Relationship Repair: 8 Questions About Couples Counseling
Feb 28, 2020 02:21PM
Every couple can benefit from therapy. Nancy Ryan, MA, LMFT, founder and director of Relationship Therapy Center, says there’s a few stages throughout the course of a relationship when seeing a therapist will help strengthen your foundation. “Before a couple moves in together or gets married, it can be really helpful to meet with a therapist for a few sessions to discuss your relationship—including unspoken expectations, goals, and values—and learn good communication and conflict resolution,” she says. Other pivotal times when couples might benefit from therapy? “When a baby comes, when there are new blended families, or when a couple goes through empty nesting.”
Talal H. Alsaleem, PsyD, LMFT, at Happily Ever After Counseling & Coaching, says “couples shouldn’t only seek counseling when they’re experiencing relationship dissatisfaction, but also before they escalate the level of commitment in the relationship,” he says. “This is why pre-marital counseling tends to increase the potential for having a successful relationship.”
Have you thought about talking to your partner about counseling, but weren’t sure how to start the conversation? We turned to local marriage and family therapists who shared the answers to questions about counseling you might be too afraid to ask.
1) How do I pick the right professional to help with our counseling needs?
Dr. Alsaleem breaks this down into two steps. First, identify the type of counseling services that are best suited for your needs, such as individual counseling, marriage counseling, or family counseling. “Then, before you book your first session, have a consultation with the counselor you plan to work with. The consultation is usually free and designed to help you and the counselor determine whether or not you’re a good fit for each other. For example, do they have the experience, training, and license necessary to provide you with the services you need? Is their counseling style and personality compatible with yours?”
2) How long will we have to be in therapy?
It varies, according to Joe Borders, MFT. “Most commonly, couples therapy is done on a weekly basis and continues until the couple decides to stop for one reason or another,” he says. “Depending on the situations that bring you to therapy, it can be a month, a year, or more. If therapy goes well, however, it often becomes something people choose to continue even after their original presenting problems get better.”
3) Will the therapist take sides?
“Therapists are trained professionals and are required to maintain therapeutic neutrality,” Dr. Alsaleem says. “This stance requires objectivity, which allows the therapists to see both sides of the issue. Keep in mind that neutrality doesn’t mean everyone is right. Because, at the end of the day, the therapist’s job is to identify the breakdown in the relationship and the factors that have contributed to it.”
4) Can I go alone?
Dr. Alsaleem always recommends couples start the therapy process together rather than alone. “This will set the stage for working on the issues as partners rather than adversaries and will also avoid misperception about having the therapist align with the partner who started the sessions individually. Attempting to fix relationship issues solo has limited therapeutic benefits, because the therapist needs to hear both partners’ sides of the issue,” he says.
5) Can we recover from infidelity?
Yes, it is possible. “People often get caught up in the idea that infidelity means the end of a relationship. That is not always true,” Borders says. “We have a cultural assumption that this is the ultimate deal-breaker nobody should tolerate. Affairs happen for many different reasons and can mean many different things to different people. Only you, as an individual and as a couple, can decide if you can heal the relationship after an affair, but it doesn’t have to mean the end. Not all affairs are pre-contemplated or the result of malice, and I have seen a good number of couples recover from them.”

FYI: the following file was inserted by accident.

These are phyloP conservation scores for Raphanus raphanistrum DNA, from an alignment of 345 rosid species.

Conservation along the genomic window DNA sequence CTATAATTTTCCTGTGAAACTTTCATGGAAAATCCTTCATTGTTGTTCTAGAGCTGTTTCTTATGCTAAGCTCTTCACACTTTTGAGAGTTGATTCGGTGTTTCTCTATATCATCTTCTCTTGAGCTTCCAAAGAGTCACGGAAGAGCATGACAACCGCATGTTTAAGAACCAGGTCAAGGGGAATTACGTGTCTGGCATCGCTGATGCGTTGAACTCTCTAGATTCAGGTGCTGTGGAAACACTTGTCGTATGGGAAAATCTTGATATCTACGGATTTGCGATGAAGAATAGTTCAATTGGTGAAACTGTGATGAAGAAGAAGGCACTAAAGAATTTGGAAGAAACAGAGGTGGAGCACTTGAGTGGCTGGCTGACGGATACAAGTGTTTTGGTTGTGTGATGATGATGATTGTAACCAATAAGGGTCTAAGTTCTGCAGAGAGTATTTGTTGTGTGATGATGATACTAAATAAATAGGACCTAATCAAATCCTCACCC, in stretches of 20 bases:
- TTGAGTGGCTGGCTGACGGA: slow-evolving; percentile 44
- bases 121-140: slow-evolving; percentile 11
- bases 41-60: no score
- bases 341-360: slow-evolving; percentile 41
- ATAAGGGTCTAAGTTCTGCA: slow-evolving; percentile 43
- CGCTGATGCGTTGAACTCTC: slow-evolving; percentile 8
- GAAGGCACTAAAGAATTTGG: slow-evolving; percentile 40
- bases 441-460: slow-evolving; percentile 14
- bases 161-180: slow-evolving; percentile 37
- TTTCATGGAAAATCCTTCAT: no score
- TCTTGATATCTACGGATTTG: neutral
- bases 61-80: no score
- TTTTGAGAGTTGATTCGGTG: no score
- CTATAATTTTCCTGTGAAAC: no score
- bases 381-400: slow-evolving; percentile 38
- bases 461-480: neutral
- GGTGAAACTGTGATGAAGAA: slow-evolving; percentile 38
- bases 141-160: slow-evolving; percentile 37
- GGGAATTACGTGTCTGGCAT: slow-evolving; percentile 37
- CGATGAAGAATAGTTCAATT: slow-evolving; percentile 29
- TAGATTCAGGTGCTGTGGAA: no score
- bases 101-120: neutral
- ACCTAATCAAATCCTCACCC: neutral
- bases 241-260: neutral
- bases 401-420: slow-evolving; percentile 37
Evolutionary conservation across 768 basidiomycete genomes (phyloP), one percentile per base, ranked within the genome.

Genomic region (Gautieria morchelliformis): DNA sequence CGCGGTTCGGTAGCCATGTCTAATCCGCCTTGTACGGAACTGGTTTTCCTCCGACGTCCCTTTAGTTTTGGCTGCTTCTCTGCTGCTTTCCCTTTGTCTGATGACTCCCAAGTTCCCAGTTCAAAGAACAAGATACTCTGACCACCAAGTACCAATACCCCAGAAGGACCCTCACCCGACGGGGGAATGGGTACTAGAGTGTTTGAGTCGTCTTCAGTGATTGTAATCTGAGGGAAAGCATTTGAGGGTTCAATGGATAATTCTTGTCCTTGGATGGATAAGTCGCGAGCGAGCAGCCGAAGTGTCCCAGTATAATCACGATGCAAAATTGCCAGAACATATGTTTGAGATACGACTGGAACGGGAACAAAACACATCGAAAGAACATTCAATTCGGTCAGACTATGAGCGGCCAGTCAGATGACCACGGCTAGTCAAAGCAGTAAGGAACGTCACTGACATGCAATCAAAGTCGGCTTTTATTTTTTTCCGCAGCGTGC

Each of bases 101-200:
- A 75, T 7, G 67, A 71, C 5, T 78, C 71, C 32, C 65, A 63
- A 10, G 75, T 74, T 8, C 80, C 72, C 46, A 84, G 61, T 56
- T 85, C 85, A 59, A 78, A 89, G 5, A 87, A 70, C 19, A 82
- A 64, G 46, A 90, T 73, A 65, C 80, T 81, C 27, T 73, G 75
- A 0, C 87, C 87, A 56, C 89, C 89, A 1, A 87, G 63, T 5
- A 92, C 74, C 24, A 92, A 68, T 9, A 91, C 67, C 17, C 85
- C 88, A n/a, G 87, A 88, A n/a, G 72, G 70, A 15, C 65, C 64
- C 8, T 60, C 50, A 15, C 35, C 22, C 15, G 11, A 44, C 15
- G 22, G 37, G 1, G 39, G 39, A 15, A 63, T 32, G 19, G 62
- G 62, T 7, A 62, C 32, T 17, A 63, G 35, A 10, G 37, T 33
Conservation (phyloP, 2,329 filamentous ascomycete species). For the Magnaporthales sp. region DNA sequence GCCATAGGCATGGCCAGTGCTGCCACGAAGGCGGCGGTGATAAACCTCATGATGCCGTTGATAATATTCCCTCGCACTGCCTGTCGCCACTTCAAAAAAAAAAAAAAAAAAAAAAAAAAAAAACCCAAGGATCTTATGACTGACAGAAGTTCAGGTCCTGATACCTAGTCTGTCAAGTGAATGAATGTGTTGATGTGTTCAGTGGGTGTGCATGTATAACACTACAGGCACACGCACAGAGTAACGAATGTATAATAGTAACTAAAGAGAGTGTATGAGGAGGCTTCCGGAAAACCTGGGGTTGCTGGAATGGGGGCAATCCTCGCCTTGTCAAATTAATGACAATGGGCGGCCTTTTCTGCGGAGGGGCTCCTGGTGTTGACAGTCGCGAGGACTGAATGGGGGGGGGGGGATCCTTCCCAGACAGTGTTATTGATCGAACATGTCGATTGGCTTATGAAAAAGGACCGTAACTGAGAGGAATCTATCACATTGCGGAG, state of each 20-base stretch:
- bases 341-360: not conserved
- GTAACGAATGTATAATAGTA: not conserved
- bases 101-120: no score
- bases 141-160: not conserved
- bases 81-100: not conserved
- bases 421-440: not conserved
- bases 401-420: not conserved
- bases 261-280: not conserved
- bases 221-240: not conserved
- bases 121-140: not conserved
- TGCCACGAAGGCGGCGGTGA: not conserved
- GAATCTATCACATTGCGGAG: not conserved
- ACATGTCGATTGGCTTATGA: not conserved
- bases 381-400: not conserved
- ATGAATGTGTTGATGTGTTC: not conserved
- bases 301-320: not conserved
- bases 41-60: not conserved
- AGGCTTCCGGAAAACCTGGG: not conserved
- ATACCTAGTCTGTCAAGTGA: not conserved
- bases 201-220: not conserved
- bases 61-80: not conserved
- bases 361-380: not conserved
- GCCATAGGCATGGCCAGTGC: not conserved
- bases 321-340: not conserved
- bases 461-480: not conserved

6) Can therapy help if we’re unsure about staying together?
Borders says yes. “The goal of therapy is not always to help a couple stay together. Sometimes it’s to end a relationship in an amicable way and sometimes people come in without solid goals and just want to get un-stuck. If you’re unsure about staying together, therapy can help you talk about all of the issues contributing to this indecision and come to a conclusion together,” he says.
7) How do I suggest therapy to my partner?
Ryan likes to give a sports metaphor to remind couples about the benefits of therapy. “Even athletes at the top of their games have coaches, because we can’t always see objectively what is going on,” she says. “We need other people to do that for us. Even therapists need therapists! We don’t get relationship playbooks. Say to your partner something like, ‘I want us to always feel connected, close, and loving and learn new tools to handle any conflicts. I want us to keep growing and learn ways for us to be the best partners we can be. Would you consider attending a few sessions of therapy so we can stay on track?’ Or if it’s a tougher situation, ‘I really want us to get better at being partners and I am afraid if we don’t get help, we will keep hurting each other. Let’s please go to counseling and learn better ways.’”
8) As partners, what should we both know before starting therapy?
“Negative ways of thinking and behaviors take years to develop and will not disappear overnight,” Dr. Alsaleem says. “The flip side of this is that counseling shouldn’t be forever. It’s a process that should have a beginning, middle, and end. Once you achieve your goals and life is back in balance, stay on top of your mental well-being. It’s kind of like seeing the dentist—you shouldn’t just do it when you have a cavity or need a root canal. Prevention is the best cure.”
by Kourtney Jason